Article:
AVB has confidence in Spurs project


Soccer:Tottenham manager Andre Villas-Boas is confident his new project can succeed at White Hart Lane with the full backing of chairman Daniel Levy.

The 34-year-old Portuguese coach arrived at Stamford Bridge last summer full of ambitions to take the Blues forwards. However, he was sacked by Chelsea owner Roman Abramovich just eight months into the job, with his team outside the top four of the Barclays Premier League.

Under the guidance of then interim coach Roberto di Matteo, Chelsea went on to win both the FA Cup and Champions League.

Villas-Boas, however, has no doubts his fresh relationship with Levy will allow their plans to take Tottenham forwards flourish.

"I met the chairman, and saw the way he goes about his business at the club. He knows what he is doing, approaching the market in a different way, is a person of great football understanding and he had the effect of giving me the assurances I wanted in terms of building something," said Villas-Boas, who has agreed a three-year deal at White Hart Lane to replace Harry Redknapp.

"Tottenham are linked with great football in the past. It is something they have always valued highly. There is a wonderful history of attractive football, and Bill Nicholson left these messages of football well played and doing things in style, which is what I want to achieve as well."

Villas-Boas added: "With an owner that is involved on a daily basis at the football club, with his knowledge, that is the main difference. The structures that surround Tottenham are extremely good. There are competent people in and around the football club. The club is driven towards success, and everybody knows they must play a part in achieving that success.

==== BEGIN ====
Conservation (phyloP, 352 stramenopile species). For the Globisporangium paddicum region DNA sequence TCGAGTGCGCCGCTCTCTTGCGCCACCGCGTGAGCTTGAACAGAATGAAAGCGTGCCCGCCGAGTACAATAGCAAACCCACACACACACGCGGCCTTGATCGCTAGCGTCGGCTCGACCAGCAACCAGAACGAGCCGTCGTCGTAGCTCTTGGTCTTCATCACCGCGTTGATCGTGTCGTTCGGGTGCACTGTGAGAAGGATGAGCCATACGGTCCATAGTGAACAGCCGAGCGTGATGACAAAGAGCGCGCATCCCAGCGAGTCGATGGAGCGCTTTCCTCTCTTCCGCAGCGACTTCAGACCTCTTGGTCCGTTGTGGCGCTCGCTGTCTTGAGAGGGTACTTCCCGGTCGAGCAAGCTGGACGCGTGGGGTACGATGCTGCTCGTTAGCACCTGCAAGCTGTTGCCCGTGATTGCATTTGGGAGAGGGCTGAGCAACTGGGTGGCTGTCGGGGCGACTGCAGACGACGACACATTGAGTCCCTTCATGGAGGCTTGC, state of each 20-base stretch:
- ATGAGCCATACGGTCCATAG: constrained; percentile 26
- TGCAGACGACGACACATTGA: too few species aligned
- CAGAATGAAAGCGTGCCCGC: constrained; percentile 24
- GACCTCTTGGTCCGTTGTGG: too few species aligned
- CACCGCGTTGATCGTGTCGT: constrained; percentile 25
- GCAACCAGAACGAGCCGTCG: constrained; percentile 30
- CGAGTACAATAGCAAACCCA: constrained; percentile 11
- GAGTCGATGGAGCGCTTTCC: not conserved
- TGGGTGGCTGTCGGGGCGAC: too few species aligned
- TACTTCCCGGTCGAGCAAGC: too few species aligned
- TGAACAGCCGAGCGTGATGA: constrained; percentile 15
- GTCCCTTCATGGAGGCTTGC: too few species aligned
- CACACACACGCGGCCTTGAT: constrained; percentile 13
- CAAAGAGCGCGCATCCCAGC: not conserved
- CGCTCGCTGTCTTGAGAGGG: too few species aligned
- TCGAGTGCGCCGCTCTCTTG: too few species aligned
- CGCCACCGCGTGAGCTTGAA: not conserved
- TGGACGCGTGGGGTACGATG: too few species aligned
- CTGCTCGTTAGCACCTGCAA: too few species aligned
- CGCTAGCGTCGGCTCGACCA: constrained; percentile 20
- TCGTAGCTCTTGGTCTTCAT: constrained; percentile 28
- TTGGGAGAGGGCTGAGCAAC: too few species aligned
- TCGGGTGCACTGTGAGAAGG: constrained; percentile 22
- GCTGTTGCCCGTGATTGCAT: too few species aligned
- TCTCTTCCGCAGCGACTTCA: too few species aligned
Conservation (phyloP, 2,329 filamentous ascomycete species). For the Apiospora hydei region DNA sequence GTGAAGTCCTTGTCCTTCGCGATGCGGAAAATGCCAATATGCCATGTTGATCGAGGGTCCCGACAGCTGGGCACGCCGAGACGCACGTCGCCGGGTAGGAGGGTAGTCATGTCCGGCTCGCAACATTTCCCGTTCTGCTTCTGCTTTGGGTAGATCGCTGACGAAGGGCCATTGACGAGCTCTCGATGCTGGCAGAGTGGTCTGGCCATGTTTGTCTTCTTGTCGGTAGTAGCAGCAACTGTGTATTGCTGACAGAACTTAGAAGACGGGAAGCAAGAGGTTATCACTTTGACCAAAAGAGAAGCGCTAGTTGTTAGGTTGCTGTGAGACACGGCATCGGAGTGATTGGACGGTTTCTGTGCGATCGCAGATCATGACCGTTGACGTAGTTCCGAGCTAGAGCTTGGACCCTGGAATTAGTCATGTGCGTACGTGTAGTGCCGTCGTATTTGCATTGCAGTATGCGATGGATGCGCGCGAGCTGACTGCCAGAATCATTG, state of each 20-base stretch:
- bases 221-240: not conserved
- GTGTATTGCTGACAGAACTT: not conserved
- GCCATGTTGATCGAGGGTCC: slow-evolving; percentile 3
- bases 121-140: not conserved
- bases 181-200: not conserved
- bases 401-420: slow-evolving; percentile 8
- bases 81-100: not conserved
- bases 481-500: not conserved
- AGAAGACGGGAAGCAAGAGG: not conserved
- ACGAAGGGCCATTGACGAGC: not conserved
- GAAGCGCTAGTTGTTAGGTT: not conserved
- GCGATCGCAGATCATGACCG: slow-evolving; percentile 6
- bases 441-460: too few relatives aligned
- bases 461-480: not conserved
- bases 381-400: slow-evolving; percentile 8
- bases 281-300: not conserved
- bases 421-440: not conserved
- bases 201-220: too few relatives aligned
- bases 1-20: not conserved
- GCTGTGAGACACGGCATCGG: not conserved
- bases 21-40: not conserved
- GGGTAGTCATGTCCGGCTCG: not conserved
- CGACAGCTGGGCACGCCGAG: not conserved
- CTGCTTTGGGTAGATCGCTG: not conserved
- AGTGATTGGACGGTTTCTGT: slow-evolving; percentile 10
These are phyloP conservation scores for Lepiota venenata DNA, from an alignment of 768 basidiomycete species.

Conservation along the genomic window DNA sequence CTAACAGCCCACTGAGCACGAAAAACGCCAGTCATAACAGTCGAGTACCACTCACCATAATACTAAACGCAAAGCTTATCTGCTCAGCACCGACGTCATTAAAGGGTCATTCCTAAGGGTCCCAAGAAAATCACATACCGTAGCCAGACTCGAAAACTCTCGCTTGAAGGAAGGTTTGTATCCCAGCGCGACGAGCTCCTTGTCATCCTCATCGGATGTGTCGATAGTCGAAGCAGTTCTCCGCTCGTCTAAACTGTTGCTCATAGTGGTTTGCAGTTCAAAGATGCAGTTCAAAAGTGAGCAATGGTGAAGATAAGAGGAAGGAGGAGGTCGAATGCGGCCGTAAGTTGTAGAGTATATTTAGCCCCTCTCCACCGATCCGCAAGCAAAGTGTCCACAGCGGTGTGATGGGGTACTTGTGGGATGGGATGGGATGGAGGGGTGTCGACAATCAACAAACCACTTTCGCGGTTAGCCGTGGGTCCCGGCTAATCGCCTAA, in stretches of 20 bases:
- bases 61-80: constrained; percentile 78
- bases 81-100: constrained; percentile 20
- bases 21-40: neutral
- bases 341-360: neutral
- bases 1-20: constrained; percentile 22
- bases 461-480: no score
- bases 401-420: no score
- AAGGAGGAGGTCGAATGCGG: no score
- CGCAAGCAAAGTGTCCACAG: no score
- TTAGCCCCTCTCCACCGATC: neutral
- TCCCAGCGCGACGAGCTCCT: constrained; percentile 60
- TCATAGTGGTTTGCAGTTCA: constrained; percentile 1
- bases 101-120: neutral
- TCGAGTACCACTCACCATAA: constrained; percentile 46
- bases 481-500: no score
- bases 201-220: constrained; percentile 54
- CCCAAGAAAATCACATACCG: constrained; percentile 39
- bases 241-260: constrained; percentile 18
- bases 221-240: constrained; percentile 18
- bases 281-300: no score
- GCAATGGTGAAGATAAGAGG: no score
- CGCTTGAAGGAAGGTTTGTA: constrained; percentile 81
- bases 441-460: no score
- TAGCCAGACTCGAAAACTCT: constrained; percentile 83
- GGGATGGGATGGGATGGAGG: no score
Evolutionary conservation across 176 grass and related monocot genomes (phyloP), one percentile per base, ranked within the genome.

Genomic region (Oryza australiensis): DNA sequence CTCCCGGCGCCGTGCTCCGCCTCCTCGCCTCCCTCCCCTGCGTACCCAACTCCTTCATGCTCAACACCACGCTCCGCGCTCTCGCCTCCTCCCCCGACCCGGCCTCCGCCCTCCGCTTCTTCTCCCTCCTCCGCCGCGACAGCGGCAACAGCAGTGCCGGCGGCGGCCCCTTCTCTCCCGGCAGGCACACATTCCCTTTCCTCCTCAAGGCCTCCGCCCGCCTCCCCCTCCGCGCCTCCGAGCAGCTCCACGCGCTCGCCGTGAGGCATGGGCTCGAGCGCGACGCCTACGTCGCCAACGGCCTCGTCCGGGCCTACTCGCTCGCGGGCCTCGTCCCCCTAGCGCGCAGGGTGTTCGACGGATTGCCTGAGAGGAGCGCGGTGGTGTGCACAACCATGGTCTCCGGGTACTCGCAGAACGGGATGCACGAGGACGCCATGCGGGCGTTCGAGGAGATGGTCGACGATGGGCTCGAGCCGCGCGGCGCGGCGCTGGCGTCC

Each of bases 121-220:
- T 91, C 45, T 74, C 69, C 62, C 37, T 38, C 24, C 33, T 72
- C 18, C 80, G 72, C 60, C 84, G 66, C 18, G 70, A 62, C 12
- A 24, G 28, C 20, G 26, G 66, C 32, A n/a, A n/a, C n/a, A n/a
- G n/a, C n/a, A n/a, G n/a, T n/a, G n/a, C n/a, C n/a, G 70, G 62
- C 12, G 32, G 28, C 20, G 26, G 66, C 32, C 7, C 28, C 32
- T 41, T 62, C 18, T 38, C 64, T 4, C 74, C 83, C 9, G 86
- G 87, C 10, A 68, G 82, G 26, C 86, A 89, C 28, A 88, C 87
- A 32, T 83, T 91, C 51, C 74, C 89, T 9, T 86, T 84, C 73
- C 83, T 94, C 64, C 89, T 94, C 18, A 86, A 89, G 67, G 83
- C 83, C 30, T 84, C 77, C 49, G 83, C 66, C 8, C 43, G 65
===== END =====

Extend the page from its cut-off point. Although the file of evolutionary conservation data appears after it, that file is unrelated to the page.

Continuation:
"They are not looking for certain scapegoats, and when so many people are striving forward, it makes your job easier."

The manner of Villas-Boas' dismissal at Stamford Bridge in March continues to sit uneasy with the former Porto boss.

"The thing is that what we were doing (at Chelsea) in terms of the project, words did not meet the actions, so I think I was cut short," he said. "All of us are emotional, and we all respond in a different way to sentiments of ambition and revenge, but it would be a wrong step if I were to take it that way.

"This club is much more important than me and what I have to do is try to take them to success and not make it a personal issue."

Villas-Boas is determined to make a success in the English game the second time around.

"I arrive here much more prepared and a much better manager than I was before and it is these experiences that I will use to take it forward," he said. "Here, there is more of a sense of belonging to a club. This is a club full of tradition, which I am still learning about and have to admire.

"Chelsea has its own tradition that has changed dramatically since it was bought in 2003, and there is a sense of belonging here at Spurs which I want to use in a different way. I am the one who has arrived, the new one, and I have to get into the flow of the club's expectations for the future and take it in the right direction.

"What we want for Tottenham is a message of what is around the club. We have a new training ground and will have a new stadium, and what I want for the team is to close the gap on winning something."

While Croatia playmaker Luka Modric is likely to leave when Spurs receive the right offer, Villas-Boas maintains Holland midfielder Rafael van der Vaart is an integral part of his plans.

"With Van der Vaart, at the moment I am absolutely counting on him," he said. "It is a totally different situation from Luka, who has been chased by different clubs in the past two seasons and is continuing to drag interest. We have to make sure the club's interests are met, and it is up to the chairman to decide that."

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